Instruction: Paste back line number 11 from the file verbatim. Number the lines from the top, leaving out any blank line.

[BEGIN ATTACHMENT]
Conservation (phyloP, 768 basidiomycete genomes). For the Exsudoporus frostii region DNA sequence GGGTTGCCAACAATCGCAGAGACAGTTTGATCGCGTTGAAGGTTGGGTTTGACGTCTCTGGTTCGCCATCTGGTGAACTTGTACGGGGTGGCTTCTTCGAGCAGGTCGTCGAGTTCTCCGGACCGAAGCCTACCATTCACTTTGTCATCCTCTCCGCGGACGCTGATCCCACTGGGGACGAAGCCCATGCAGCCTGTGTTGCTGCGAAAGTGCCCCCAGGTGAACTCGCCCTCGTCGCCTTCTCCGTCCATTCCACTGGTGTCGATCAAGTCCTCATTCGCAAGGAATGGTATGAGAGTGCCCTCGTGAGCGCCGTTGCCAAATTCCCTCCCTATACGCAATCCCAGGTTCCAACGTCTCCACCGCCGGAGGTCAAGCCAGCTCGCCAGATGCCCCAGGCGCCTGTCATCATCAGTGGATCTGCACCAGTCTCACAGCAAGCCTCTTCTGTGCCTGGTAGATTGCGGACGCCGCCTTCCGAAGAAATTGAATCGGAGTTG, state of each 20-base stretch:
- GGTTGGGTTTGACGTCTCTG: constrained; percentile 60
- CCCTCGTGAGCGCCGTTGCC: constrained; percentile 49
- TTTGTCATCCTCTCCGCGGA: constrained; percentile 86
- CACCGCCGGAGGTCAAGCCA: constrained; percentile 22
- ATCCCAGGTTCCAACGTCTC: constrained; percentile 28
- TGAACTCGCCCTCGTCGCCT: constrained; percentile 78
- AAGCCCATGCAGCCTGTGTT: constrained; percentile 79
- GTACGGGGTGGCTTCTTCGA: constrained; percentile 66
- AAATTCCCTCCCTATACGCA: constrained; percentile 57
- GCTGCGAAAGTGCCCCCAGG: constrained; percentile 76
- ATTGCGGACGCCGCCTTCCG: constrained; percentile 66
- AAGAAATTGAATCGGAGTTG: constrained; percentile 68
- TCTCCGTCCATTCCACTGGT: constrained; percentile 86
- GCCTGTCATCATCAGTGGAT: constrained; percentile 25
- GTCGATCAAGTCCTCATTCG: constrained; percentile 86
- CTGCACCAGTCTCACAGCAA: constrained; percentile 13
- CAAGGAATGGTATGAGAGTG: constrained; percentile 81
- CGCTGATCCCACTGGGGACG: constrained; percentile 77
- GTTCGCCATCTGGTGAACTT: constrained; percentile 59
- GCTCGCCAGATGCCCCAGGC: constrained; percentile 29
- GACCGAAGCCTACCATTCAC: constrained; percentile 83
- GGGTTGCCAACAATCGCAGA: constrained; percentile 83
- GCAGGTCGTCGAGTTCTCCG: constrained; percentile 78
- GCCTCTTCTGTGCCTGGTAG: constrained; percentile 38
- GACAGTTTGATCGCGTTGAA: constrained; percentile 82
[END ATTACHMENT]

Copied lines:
- GCTGCGAAAGTGCCCCCAGG: constrained; percentile 76